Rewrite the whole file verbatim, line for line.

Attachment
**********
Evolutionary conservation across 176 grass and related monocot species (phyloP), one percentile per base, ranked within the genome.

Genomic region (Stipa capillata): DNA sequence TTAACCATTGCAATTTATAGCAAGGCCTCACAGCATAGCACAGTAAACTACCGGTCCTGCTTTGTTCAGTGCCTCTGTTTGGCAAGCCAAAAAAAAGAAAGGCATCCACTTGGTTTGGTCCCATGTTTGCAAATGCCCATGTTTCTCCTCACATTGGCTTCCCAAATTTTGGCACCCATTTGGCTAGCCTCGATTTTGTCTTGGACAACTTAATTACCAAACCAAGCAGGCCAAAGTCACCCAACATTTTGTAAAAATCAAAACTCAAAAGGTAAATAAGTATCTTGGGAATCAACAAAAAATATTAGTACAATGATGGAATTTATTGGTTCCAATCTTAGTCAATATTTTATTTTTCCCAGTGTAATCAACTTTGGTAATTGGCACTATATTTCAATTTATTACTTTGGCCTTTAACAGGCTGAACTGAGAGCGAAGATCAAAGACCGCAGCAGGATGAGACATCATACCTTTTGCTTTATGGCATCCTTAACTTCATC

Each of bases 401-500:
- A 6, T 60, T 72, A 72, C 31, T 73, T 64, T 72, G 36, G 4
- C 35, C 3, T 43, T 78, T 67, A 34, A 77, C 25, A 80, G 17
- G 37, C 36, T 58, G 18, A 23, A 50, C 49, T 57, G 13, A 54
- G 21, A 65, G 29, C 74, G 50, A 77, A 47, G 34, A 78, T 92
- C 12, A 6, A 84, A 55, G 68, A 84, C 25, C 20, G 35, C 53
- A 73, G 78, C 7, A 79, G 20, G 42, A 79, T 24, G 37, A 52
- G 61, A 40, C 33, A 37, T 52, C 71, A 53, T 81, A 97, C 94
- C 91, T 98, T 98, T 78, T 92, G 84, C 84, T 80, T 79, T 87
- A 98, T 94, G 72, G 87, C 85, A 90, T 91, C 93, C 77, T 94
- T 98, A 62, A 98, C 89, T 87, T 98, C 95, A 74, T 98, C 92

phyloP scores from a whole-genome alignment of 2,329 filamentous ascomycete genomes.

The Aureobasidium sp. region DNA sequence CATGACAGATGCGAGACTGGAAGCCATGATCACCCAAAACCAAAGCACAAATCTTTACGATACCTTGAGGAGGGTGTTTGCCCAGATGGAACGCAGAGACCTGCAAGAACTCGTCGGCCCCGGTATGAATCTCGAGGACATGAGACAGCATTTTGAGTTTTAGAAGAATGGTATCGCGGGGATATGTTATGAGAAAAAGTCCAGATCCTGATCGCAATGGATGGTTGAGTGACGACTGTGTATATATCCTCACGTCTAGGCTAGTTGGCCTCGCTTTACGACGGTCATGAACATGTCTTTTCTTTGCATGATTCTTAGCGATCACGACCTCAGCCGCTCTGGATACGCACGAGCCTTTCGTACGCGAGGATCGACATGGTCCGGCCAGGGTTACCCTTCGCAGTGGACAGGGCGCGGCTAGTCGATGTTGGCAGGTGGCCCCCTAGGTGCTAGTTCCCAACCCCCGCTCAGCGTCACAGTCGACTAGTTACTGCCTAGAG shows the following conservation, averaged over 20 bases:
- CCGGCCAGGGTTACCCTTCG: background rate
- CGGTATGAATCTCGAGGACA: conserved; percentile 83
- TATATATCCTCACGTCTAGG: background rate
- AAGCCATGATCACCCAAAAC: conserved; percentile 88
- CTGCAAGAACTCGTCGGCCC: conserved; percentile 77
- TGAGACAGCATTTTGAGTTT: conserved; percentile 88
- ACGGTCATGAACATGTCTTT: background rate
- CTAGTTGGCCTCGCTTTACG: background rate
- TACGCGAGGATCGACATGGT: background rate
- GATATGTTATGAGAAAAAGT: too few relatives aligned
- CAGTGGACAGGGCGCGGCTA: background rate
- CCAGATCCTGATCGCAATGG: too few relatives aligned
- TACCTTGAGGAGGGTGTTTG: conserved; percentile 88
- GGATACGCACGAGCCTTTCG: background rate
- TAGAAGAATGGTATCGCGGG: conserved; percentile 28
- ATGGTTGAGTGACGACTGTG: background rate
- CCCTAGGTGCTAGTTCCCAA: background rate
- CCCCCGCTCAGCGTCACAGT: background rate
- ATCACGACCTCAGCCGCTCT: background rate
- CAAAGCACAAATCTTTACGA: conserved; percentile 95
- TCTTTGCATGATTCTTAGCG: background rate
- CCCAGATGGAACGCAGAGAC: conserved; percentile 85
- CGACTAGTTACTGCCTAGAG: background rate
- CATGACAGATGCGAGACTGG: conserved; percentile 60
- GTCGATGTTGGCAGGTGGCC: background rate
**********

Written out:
Evolutionary conservation across 176 grass and related monocot species (phyloP), one percentile per base, ranked within the genome.

Genomic region (Stipa capillata): DNA sequence TTAACCATTGCAATTTATAGCAAGGCCTCACAGCATAGCACAGTAAACTACCGGTCCTGCTTTGTTCAGTGCCTCTGTTTGGCAAGCCAAAAAAAAGAAAGGCATCCACTTGGTTTGGTCCCATGTTTGCAAATGCCCATGTTTCTCCTCACATTGGCTTCCCAAATTTTGGCACCCATTTGGCTAGCCTCGATTTTGTCTTGGACAACTTAATTACCAAACCAAGCAGGCCAAAGTCACCCAACATTTTGTAAAAATCAAAACTCAAAAGGTAAATAAGTATCTTGGGAATCAACAAAAAATATTAGTACAATGATGGAATTTATTGGTTCCAATCTTAGTCAATATTTTATTTTTCCCAGTGTAATCAACTTTGGTAATTGGCACTATATTTCAATTTATTACTTTGGCCTTTAACAGGCTGAACTGAGAGCGAAGATCAAAGACCGCAGCAGGATGAGACATCATACCTTTTGCTTTATGGCATCCTTAACTTCATC

Each of bases 401-500:
- A 6, T 60, T 72, A 72, C 31, T 73, T 64, T 72, G 36, G 4
- C 35, C 3, T 43, T 78, T 67, A 34, A 77, C 25, A 80, G 17
- G 37, C 36, T 58, G 18, A 23, A 50, C 49, T 57, G 13, A 54
- G 21, A 65, G 29, C 74, G 50, A 77, A 47, G 34, A 78, T 92
- C 12, A 6, A 84, A 55, G 68, A 84, C 25, C 20, G 35, C 53
- A 73, G 78, C 7, A 79, G 20, G 42, A 79, T 24, G 37, A 52
- G 61, A 40, C 33, A 37, T 52, C 71, A 53, T 81, A 97, C 94
- C 91, T 98, T 98, T 78, T 92, G 84, C 84, T 80, T 79, T 87
- A 98, T 94, G 72, G 87, C 85, A 90, T 91, C 93, C 77, T 94
- T 98, A 62, A 98, C 89, T 87, T 98, C 95, A 74, T 98, C 92

phyloP scores from a whole-genome alignment of 2,329 filamentous ascomycete genomes.

The Aureobasidium sp. region DNA sequence CATGACAGATGCGAGACTGGAAGCCATGATCACCCAAAACCAAAGCACAAATCTTTACGATACCTTGAGGAGGGTGTTTGCCCAGATGGAACGCAGAGACCTGCAAGAACTCGTCGGCCCCGGTATGAATCTCGAGGACATGAGACAGCATTTTGAGTTTTAGAAGAATGGTATCGCGGGGATATGTTATGAGAAAAAGTCCAGATCCTGATCGCAATGGATGGTTGAGTGACGACTGTGTATATATCCTCACGTCTAGGCTAGTTGGCCTCGCTTTACGACGGTCATGAACATGTCTTTTCTTTGCATGATTCTTAGCGATCACGACCTCAGCCGCTCTGGATACGCACGAGCCTTTCGTACGCGAGGATCGACATGGTCCGGCCAGGGTTACCCTTCGCAGTGGACAGGGCGCGGCTAGTCGATGTTGGCAGGTGGCCCCCTAGGTGCTAGTTCCCAACCCCCGCTCAGCGTCACAGTCGACTAGTTACTGCCTAGAG shows the following conservation, averaged over 20 bases:
- CCGGCCAGGGTTACCCTTCG: background rate
- CGGTATGAATCTCGAGGACA: conserved; percentile 83
- TATATATCCTCACGTCTAGG: background rate
- AAGCCATGATCACCCAAAAC: conserved; percentile 88
- CTGCAAGAACTCGTCGGCCC: conserved; percentile 77
- TGAGACAGCATTTTGAGTTT: conserved; percentile 88
- ACGGTCATGAACATGTCTTT: background rate
- CTAGTTGGCCTCGCTTTACG: background rate
- TACGCGAGGATCGACATGGT: background rate
- GATATGTTATGAGAAAAAGT: too few relatives aligned
- CAGTGGACAGGGCGCGGCTA: background rate
- CCAGATCCTGATCGCAATGG: too few relatives aligned
- TACCTTGAGGAGGGTGTTTG: conserved; percentile 88
- GGATACGCACGAGCCTTTCG: background rate
- TAGAAGAATGGTATCGCGGG: conserved; percentile 28
- ATGGTTGAGTGACGACTGTG: background rate
- CCCTAGGTGCTAGTTCCCAA: background rate
- CCCCCGCTCAGCGTCACAGT: background rate
- ATCACGACCTCAGCCGCTCT: background rate
- CAAAGCACAAATCTTTACGA: conserved; percentile 95
- TCTTTGCATGATTCTTAGCG: background rate
- CCCAGATGGAACGCAGAGAC: conserved; percentile 85
- CGACTAGTTACTGCCTAGAG: background rate
- CATGACAGATGCGAGACTGG: conserved; percentile 60
- GTCGATGTTGGCAGGTGGCC: background rate